TRL was originally a UK government department, privatized in the 1990s. As a result, it’s been involved in just about every aspect of vehicle research in the UK. “Our simulator experience goes back to the late 1960s,” Robbins says, “but it was in the 1990s when we got our first computer graphics-based simulator setup. We’ve also recently undergone another major upgrade, which brings our simulator up to date.
“The environments we drive through are all 3D locations that have been built using lidar. That gives us really accurate point cloud data, so when we’re building our 3D model, it can be exactly like the real environment.”
Challenges of virtual testing
For all companies working with simulation, introducing people to the mix requires another level of complexity, and rFpro’s Hoyle reveals that it’s the world of video games development and VFX that has helped advance this area.
“We use what we call rigged animation, where there is actually a [digital]skeleton underneath. We’ve benefitted enormously from work done by the likes of Disney and Pixar, because if you don’t model humans realistically, and they don’t walk properly, then you get next to zero correlation.”
The biggest challenge with modeling people, however, is producing systems that are intelligent enough to predict how pedestrians and cyclists are going to behave before putting that into the virtual world.
“There are three core elements to automated driving – perception, prediction and planning,” says Rick Bourgoise, manager, Toyota Research Institute (TRI). “Perception is what the car ‘sees’; prediction is anticipating what the surrounding traffic is going to do; and planning is the decision-making process to determine how the automated vehicle will respond to the current situation. Prediction is by far one of the most challenging elements and human behavior is very difficult to simulate.”
TRI, which is focusing on application of artificial intelligence to mobility and pioneering new technologies, recently announced that it was increasing support for open-source platforms with a donation of US$100,000 to the Computer Vision Center at the Universitat Autònoma de Barcelona. Central to the donation is CARLA (Car Learning to Act) – a simulator for automated driving. “Technological advances and growth are possible through collaboration and community support,” explains Vangelis Kokkevis, director of driving simulation at TRI. “Development of a common, open simulation platform will allow TRI and our academic and industrial partners to better exchange code, data and information.”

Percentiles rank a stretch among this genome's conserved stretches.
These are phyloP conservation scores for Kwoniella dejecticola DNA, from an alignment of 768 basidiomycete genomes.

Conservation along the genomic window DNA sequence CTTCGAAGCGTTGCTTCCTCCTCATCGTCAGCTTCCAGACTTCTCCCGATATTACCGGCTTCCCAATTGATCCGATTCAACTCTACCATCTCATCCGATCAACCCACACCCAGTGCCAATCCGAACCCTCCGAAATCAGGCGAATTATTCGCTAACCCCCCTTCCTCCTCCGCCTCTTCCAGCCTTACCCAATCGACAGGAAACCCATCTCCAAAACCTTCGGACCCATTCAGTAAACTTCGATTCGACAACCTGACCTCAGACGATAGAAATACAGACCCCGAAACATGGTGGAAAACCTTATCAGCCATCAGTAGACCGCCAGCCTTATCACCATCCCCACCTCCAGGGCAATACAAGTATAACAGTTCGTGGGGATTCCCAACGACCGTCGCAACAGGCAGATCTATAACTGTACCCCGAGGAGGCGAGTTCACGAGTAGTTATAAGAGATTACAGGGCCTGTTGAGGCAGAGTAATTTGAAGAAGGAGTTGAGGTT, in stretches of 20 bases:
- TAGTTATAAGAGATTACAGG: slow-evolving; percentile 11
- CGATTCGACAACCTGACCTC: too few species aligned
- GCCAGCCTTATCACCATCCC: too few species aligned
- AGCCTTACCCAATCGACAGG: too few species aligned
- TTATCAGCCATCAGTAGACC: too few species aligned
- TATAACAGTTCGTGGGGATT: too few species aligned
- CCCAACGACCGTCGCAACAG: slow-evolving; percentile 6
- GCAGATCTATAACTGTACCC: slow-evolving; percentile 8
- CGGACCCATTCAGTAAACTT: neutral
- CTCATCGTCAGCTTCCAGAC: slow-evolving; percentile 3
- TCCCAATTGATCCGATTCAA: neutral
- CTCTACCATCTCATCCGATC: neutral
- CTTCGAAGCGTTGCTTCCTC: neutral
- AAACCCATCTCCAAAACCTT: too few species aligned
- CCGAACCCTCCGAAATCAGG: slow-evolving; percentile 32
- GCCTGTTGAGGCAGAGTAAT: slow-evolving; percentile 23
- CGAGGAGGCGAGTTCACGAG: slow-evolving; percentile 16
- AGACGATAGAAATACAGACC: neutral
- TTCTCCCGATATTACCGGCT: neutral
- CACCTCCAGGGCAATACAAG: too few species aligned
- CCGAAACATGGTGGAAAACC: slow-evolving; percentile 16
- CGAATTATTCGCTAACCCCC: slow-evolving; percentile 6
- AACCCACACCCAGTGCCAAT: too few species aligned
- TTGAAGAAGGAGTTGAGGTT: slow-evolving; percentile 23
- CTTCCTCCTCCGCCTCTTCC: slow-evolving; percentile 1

TRI sees open-source simulation as a valuable asset in its quest for automated driving. “The benefit of CARLA is that it makes it easier to work with our academic partners, whom we like to encourage to use CARLA as an open-source simulation environment for testing their ideas,” states Bourgoise. “Open-source communities, which attract a huge amount of talent and creativity, can accelerate development of automated driving technologies. Simulation enables us to design rare, ‘edge’ case scenarios for testing that are difficult to find or create in real-world tests, even on a closed course.
“TRI collaborates with universities and organizations to accelerate research into technologies that can advance our mission. The Computer Vision Center, where CARLA is managed, is just one example of this.”
While Bourgoise enthuses about the virtual proving ground, he is also keen to point out that testing remains a combination of real-world work and simulation. “TRI’s use of CARLA supplements the other simulation work TRI is conducting,” he says. “In real-world testing, our test vehicles use several methods to establish constant, real-time situational awareness of the driving environment inside and outside the vehicle. This includes both GPS and mapping, as well as built-in sensors inside and outside the vehicle.”
The continued investment of time, expertise and money from this expanding ecosystem of startups, universities, small- to medium-sized businesses, and auto manufacturers with deep pockets, is key to getting the automotive industry to its final destination – fully automated cars. “We’re going to end up over the next few years with millions of test cases. The good thing about that is that we can learn what it is going to be like to ride as a passenger inside an autonomous vehicle years before it happens,” concludes Hoyle.
By Rob Clymo